Thousands of provisional ballots remain uncounted in Fulton County

The wait time to vote at the Pittman Park precinct in Atlanta was reported to be three hours. Pizza and snacks were donated for the people waiting in line. BOB ANDRES / BANDRES@AJC.COM
The wait time to vote at the Pittman Park precinct in Atlanta was reported to be three hours. Pizza and snacks were donated for the people waiting in line. BOB ANDRES / BANDRES@AJC.COM

Fulton County could have as many as 4,700 votes left to count as several hotly contested Georgia races remain too close to call.

Richard Barron, the county’s director of registration and elections, said Wednesday that employees are researching about 3,700 provisional ballots that were cast on Tuesday. Additionally, there are about 1,000 overseas ballots that are outstanding. To be counted, they must arrive by 5 p.m. Friday. The provisional ballots will be counted Friday, and the election will be certified next week.

Once the election is certified, candidates will have three days to request a recount.

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The deadline to count provisional ballots is Friday.

A day after the election, the governor's  race remained in limbo, with Secretary of State Brian Kemp declaring victory and Democrat Stacey Abrams vowing to hang in the race until every vote is counted.

A number of other races could result in a recount, including the 6th District Congressional contest between Republican Rep. Karen Handel and Lucy McBath. McBath, a Democrat, was ahead by fewer than 3,000 votes as of Wednesday afternoon, and the margin was less than 1 percent.

Some of the provisional ballots in question were cast at three Atlanta precincts that were ordered by a judge to remain open late. Votes cast by people who joined the line after the normal 7 p.m. close were required to be provisional, the Fulton elections director said, so they could be separated from other votes if the judge’s order is overturned.

Barron said he did not know how many of the total provisional ballots came from those precincts.

One, Pittman Park Recreation Center, stayed open until 9 p.m. Barron said the county made a mistake when it delivered three voting machines to that location instead of eight. In a Wednesday affidavit, he said a spreadsheet that helps determine how many machines each location gets had 886 voters listed for the precinct. In reality, 3,801 voters are registered to vote there.

The error was fixed by 11 a.m., when more machines were added, but in a letter to Barron sent Tuesday, attorney C. Allen Garrett Jr. said an election protection group “continued to receive reports of continued extreme delays” well into the afternoon. The letter asked Barron to extend the voting hours.

Garrett sent a similar letter regarding two other polling locations: Booker T. Washington High School and Archer Hall at Morehouse College. He asked the county to hold those precincts open until 10 p.m.

Barron said because the county opened precincts on time and voting was available continuously, he did not have the ability to extend voting hours. A county judge signed orders requiring all three precincts be open later.

The issue at Booker T. Washington and Archer Hall, Barron said, was college students. Many were registered to vote elsewhere, but insisted on filling out provisional ballots where they were. Barron said there were so many people filling out provisional ballots at the high school that the precinct ran out of them and had to print more.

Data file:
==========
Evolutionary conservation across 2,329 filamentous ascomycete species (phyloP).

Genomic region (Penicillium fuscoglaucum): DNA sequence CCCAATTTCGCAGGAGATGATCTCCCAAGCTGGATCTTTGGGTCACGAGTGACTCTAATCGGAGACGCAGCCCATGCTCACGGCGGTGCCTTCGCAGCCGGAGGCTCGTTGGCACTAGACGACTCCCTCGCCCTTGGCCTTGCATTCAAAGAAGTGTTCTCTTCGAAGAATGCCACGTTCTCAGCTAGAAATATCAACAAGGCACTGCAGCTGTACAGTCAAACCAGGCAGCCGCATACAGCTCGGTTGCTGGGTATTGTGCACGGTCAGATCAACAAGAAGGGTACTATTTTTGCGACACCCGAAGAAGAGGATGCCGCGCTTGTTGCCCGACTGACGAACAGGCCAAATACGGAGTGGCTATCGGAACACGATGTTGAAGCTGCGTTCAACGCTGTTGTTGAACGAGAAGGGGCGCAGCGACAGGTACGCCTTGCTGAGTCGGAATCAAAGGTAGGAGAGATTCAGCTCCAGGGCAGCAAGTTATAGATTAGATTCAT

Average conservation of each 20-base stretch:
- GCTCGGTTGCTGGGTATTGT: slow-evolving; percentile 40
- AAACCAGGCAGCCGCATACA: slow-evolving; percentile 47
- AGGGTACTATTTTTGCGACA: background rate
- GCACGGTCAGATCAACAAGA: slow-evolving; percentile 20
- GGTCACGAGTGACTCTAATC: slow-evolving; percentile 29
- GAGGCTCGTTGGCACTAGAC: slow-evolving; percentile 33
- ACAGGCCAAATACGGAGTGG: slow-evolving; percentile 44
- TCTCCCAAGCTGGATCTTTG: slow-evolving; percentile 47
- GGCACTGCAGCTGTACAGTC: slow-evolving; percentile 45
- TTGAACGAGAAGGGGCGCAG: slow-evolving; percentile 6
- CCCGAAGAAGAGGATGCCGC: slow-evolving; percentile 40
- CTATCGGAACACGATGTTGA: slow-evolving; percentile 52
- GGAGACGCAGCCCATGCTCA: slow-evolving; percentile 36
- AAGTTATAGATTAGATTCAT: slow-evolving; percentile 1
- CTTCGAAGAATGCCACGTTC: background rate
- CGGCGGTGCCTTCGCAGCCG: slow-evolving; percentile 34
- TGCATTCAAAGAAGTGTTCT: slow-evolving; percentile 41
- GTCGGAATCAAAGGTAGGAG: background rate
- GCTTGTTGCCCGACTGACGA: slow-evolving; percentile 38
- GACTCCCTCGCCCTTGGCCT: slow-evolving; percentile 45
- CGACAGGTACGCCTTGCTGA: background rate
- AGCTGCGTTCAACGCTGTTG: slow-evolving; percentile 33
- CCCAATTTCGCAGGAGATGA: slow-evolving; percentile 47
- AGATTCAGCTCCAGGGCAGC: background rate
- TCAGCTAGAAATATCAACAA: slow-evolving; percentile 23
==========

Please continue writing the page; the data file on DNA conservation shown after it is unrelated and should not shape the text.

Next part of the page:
“I think it’s setting a bad precedent for the future,” Barron said of the efforts to keep those three locations open later. “It seemed to be judicial activism.”

Barron said when so many people come out to vote, “you’re going to have some hitches.”

Complaints at those locations of voters being turned away, he said, came from an election protection group that saw some students leaving the line after volunteers from another voter rights group told potential voters where they were actually registered.

Barron said when people vote provisionally, only the portion of their ballot that is the same in the location they’re registered in and the location they’re voting in — such as statewide contests — will count. Therefore, voters are encouraged to go to their home voting location so their entire ballot will be valid.

Fulton County finished counting ballots just after 2 a.m. In part, Barron said, delays in reporting came from the need to keep some precincts open late. There were also issues with a plan to accumulate votes on one voting card per polling location. In some places, the accumulation was done improperly and each individual card had to be uploaded. In other instances, the Fulton County employees who had volunteered to do the work didn’t show up at the end of election night.

Barron also said the county normally uploads votes via modem from several election centers, but after a request from the Secretary of State’s office, used couriers to bring the voting cards to a central location to upload results.

Additionally, Barron said, the county had long lines in some locations because it had access to about 1,000 fewer voting machines than normal. About 300 were used for early voting, and cannot then be used on Election Day, while 700 have been sequestered as part of a federal lawsuit.

Still, Barron said, Election Day largely went well.

“It was a crazy day, but exhilarating, with challenges and lessons,” he said. “The day was positive, I thought. We had really good participation.”

Not everyone agreed. In addition to the lawsuits that were filed, Fulton County Commissioner Liz Hausmann questioned the lateness of the county’s returns.

“It continues to give us a black eye,” she said.

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